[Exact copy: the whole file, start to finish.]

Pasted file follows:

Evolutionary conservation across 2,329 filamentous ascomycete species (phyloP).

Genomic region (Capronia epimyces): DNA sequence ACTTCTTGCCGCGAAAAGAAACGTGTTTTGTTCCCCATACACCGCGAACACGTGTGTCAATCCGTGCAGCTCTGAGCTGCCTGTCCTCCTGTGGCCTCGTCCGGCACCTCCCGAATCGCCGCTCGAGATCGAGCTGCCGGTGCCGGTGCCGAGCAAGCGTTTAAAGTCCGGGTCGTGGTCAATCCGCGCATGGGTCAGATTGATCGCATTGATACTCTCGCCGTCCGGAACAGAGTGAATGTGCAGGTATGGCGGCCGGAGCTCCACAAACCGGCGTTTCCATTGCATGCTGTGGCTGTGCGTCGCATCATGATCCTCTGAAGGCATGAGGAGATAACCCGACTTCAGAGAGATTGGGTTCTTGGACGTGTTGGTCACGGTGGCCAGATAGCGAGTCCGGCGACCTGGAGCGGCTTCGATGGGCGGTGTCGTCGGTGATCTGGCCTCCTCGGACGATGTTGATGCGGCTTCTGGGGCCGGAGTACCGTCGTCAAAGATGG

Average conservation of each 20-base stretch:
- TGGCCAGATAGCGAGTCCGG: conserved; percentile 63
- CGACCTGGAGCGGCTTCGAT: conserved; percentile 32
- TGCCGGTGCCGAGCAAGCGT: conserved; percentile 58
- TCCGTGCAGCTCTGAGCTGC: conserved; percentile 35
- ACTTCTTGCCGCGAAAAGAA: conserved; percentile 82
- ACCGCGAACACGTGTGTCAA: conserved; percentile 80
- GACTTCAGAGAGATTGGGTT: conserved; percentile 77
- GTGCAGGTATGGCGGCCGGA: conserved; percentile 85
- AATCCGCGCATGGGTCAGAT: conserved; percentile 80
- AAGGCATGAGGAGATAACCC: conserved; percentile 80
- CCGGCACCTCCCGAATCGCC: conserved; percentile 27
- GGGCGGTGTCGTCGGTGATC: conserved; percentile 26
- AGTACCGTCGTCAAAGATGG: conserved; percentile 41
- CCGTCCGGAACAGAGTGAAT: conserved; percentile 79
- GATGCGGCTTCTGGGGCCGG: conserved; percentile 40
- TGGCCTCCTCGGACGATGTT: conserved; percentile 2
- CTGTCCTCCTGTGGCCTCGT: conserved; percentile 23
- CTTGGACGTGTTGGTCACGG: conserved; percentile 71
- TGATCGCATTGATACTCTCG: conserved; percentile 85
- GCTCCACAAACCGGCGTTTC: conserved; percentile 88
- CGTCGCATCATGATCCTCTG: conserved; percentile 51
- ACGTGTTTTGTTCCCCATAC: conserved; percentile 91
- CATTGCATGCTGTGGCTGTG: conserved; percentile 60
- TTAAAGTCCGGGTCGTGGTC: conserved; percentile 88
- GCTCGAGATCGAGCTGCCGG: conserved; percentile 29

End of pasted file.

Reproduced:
Evolutionary conservation across 2,329 filamentous ascomycete species (phyloP).

Genomic region (Capronia epimyces): DNA sequence ACTTCTTGCCGCGAAAAGAAACGTGTTTTGTTCCCCATACACCGCGAACACGTGTGTCAATCCGTGCAGCTCTGAGCTGCCTGTCCTCCTGTGGCCTCGTCCGGCACCTCCCGAATCGCCGCTCGAGATCGAGCTGCCGGTGCCGGTGCCGAGCAAGCGTTTAAAGTCCGGGTCGTGGTCAATCCGCGCATGGGTCAGATTGATCGCATTGATACTCTCGCCGTCCGGAACAGAGTGAATGTGCAGGTATGGCGGCCGGAGCTCCACAAACCGGCGTTTCCATTGCATGCTGTGGCTGTGCGTCGCATCATGATCCTCTGAAGGCATGAGGAGATAACCCGACTTCAGAGAGATTGGGTTCTTGGACGTGTTGGTCACGGTGGCCAGATAGCGAGTCCGGCGACCTGGAGCGGCTTCGATGGGCGGTGTCGTCGGTGATCTGGCCTCCTCGGACGATGTTGATGCGGCTTCTGGGGCCGGAGTACCGTCGTCAAAGATGG

Average conservation of each 20-base stretch:
- TGGCCAGATAGCGAGTCCGG: conserved; percentile 63
- CGACCTGGAGCGGCTTCGAT: conserved; percentile 32
- TGCCGGTGCCGAGCAAGCGT: conserved; percentile 58
- TCCGTGCAGCTCTGAGCTGC: conserved; percentile 35
- ACTTCTTGCCGCGAAAAGAA: conserved; percentile 82
- ACCGCGAACACGTGTGTCAA: conserved; percentile 80
- GACTTCAGAGAGATTGGGTT: conserved; percentile 77
- GTGCAGGTATGGCGGCCGGA: conserved; percentile 85
- AATCCGCGCATGGGTCAGAT: conserved; percentile 80
- AAGGCATGAGGAGATAACCC: conserved; percentile 80
- CCGGCACCTCCCGAATCGCC: conserved; percentile 27
- GGGCGGTGTCGTCGGTGATC: conserved; percentile 26
- AGTACCGTCGTCAAAGATGG: conserved; percentile 41
- CCGTCCGGAACAGAGTGAAT: conserved; percentile 79
- GATGCGGCTTCTGGGGCCGG: conserved; percentile 40
- TGGCCTCCTCGGACGATGTT: conserved; percentile 2
- CTGTCCTCCTGTGGCCTCGT: conserved; percentile 23
- CTTGGACGTGTTGGTCACGG: conserved; percentile 71
- TGATCGCATTGATACTCTCG: conserved; percentile 85
- GCTCCACAAACCGGCGTTTC: conserved; percentile 88
- CGTCGCATCATGATCCTCTG: conserved; percentile 51
- ACGTGTTTTGTTCCCCATAC: conserved; percentile 91
- CATTGCATGCTGTGGCTGTG: conserved; percentile 60
- TTAAAGTCCGGGTCGTGGTC: conserved; percentile 88
- GCTCGAGATCGAGCTGCCGG: conserved; percentile 29